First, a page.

UK Under Pressure from Europe & NGOs Over Deletion of Abortion Commitments

The United Kingdom is under mounting pressure from Europe and human rights groups to explain why commitments to abortion and sexual health rights have been silently removed from an official statement on gender equality. 

Denmark and Norway have approached the Foreign, Commonwealth, and Development Office (FCDO) “to protest against the substantive changes” made to a paper that was drafted after a UK-hosted conference on freedom of religion and belief. 

The International Ministerial Freedom of Religion or Belief Conference 2022 was opened by Foreign Secretary Liz Truss, who is now one of two contenders to be the next Prime Minister. 

The original text of the Statement on Freedom of Religion Or Belief and Gender Equality was signed by more than 20 countries, including the two that have filed complaints. 

The original wording included a commitment to the repeal of any laws that “allow harmful practices, or restrict women’s and girls’… sexual and reproductive health and rights, bodily autonomy.” 

But these phrases have been removed. In a later version of the international pact, currently online and signed by six countries, those phrases are nowhere to be seen.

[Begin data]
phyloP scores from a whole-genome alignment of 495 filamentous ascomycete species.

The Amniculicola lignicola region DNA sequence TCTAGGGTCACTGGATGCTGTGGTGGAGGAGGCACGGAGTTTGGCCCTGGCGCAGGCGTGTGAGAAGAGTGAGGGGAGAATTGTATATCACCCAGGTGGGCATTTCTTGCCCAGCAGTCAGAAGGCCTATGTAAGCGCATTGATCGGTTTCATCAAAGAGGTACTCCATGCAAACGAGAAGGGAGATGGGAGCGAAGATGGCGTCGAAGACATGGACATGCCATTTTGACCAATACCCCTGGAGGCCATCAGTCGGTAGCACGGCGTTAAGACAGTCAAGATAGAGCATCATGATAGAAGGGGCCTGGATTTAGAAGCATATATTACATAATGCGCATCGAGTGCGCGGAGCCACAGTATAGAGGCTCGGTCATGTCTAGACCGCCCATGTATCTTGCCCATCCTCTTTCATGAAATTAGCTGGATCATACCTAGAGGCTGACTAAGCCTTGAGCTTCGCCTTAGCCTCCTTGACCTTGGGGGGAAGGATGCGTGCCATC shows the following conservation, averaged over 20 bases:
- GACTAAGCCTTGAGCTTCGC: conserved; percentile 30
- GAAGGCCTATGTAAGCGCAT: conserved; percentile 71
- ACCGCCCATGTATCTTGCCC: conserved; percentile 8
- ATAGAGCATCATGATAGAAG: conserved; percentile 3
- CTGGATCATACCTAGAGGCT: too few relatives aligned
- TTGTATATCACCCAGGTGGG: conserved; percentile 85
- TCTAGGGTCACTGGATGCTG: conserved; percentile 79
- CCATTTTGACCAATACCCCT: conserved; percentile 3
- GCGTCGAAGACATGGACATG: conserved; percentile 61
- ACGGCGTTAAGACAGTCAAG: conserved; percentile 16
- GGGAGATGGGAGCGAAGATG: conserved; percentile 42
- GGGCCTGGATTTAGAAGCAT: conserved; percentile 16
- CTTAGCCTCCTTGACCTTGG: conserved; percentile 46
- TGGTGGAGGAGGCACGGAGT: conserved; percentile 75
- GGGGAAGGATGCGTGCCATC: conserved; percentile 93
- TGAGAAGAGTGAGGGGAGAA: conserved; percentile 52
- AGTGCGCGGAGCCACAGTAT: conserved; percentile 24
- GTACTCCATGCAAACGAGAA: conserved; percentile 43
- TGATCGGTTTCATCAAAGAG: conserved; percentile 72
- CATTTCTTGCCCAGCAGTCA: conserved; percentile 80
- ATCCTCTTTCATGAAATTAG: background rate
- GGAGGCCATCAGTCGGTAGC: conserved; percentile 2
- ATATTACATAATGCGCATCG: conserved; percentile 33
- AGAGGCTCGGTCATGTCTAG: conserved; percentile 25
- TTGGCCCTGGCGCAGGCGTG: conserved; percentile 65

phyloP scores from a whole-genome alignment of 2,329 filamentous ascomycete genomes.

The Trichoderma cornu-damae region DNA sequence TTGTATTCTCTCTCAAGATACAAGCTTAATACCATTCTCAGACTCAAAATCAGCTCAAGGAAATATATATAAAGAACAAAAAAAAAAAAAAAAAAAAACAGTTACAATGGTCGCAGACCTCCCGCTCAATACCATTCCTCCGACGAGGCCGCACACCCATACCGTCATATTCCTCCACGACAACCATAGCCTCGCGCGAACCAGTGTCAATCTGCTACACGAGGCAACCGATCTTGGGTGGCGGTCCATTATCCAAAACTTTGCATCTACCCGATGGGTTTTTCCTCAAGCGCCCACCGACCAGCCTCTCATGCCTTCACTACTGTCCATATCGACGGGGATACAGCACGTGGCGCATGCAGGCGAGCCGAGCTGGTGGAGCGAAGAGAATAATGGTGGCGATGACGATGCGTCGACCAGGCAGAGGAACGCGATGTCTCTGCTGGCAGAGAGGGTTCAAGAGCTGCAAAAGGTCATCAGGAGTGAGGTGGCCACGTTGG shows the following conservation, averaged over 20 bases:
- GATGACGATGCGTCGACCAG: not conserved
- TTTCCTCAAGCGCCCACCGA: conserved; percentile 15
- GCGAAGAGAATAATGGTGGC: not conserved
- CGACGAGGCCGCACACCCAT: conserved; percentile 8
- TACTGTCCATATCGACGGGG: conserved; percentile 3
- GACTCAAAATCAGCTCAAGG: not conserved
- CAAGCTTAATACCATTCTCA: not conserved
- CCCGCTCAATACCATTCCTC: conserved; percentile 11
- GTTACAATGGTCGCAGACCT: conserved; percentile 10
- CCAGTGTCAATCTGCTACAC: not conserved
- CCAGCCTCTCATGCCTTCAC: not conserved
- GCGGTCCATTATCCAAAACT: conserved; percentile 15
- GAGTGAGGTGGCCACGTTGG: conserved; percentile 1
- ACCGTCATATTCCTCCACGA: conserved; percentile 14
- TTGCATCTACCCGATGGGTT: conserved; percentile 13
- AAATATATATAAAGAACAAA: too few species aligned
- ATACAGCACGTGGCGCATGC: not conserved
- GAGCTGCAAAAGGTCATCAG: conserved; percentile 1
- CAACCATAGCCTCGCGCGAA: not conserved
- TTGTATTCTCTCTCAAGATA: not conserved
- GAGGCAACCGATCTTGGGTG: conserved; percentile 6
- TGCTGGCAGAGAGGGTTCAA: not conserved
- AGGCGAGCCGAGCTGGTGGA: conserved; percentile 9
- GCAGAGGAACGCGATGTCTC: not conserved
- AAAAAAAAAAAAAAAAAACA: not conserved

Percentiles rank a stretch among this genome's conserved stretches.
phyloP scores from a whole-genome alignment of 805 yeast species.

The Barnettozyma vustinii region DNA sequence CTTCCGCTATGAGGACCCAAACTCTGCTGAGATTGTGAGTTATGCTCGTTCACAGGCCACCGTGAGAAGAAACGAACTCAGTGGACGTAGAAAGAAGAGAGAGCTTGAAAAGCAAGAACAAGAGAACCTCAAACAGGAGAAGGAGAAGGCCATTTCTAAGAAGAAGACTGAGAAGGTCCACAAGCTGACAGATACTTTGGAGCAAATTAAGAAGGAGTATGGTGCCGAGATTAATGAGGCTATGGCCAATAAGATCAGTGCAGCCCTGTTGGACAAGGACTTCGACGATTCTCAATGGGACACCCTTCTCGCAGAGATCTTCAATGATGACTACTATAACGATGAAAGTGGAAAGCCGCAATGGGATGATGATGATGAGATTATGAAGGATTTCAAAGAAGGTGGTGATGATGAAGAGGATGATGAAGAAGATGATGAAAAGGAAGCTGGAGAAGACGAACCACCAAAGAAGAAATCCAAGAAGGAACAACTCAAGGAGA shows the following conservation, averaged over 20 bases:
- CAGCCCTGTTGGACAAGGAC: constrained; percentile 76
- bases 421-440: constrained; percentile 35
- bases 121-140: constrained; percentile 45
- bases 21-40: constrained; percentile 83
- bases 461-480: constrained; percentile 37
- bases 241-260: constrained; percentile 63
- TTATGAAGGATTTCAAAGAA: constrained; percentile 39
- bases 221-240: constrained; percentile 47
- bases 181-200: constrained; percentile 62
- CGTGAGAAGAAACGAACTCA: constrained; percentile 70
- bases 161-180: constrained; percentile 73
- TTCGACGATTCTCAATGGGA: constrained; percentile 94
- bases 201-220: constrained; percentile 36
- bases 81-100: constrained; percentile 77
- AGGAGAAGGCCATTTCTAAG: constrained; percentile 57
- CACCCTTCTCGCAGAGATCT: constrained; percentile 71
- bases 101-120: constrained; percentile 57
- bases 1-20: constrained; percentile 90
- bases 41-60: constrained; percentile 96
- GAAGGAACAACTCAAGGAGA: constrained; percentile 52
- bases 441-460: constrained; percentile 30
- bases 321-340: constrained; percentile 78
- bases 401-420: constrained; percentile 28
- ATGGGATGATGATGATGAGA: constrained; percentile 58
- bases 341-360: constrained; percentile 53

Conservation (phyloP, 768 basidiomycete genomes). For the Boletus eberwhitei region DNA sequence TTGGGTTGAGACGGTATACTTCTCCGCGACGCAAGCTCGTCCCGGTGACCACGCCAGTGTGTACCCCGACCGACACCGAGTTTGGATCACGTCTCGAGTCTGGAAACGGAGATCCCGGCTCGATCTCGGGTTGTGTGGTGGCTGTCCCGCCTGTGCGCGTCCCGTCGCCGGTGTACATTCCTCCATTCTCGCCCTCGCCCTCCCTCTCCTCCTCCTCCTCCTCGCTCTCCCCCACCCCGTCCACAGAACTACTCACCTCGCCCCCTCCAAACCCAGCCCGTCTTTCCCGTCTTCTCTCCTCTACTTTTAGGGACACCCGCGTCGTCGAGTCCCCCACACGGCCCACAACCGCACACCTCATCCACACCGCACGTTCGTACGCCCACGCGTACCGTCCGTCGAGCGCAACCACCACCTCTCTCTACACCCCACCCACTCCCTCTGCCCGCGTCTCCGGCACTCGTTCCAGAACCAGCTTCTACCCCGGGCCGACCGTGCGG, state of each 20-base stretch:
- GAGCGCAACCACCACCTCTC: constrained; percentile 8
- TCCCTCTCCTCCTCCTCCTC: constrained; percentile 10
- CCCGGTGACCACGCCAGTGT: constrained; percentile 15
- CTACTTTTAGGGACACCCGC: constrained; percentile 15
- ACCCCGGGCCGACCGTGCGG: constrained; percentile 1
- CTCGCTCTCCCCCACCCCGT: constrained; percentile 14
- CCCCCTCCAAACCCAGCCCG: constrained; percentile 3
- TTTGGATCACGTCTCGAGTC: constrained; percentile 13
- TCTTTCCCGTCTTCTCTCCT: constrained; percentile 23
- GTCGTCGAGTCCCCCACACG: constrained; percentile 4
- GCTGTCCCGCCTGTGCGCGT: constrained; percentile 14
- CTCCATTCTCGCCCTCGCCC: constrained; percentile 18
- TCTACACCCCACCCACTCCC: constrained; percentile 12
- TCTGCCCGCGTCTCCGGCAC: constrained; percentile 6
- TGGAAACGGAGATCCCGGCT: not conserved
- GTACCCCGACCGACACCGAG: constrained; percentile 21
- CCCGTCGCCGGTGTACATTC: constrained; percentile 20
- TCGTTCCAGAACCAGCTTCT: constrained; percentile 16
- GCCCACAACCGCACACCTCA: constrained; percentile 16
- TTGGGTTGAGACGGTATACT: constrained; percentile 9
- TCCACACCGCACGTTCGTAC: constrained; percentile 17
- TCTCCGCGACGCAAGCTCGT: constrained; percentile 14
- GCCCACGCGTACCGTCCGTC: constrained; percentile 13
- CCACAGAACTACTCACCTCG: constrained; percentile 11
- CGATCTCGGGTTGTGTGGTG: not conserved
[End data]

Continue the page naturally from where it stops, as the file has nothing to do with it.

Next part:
The six countries that have signed the new wording include the UK and Malta, where abortion is illegal. Malta was not one of the original signatories. 

In an open letter to Truss was published today, more than 20 human rights, pro-choice, and international aid groups, demanded the British government reverse the deletions immediately and explain why they were made. 

“At a time when abortion provision around the world is under serious threat, due to the reversal of Roe v Wade, it has never been more important for the UK government to stand up for sexual and reproductive health and rights and bodily autonomy,” the open letter said. 

Among the organizations are Humanists UK, the British Pregnancy Advisory Service (BPAS), MSI Reproductive Choices, and Amnesty International UK. 

The groups expressed “serious concern” about the changes, and urged the British government to reverse the move, and explain why the change happened in the first place. 

The international ministerial conference was held in early July in London. The prime minister’s special envoy on the Freedom of Religion or Belief, Conservative MP Fiona Bruce, was heavily involved. She is the co-chair of the all-party parliamentary “pro-life” group of MPs. 

The resulting amended statement makes a commitment to challenging “discriminatory laws that justify, condone or reinforce violence, discrimination or inequalities on the grounds of religion, belief or gender and that restrict women and girls’ full and equal enjoyment of human rights.” 

There is no mention of sexual or reproductive rights or of body autonomy. 

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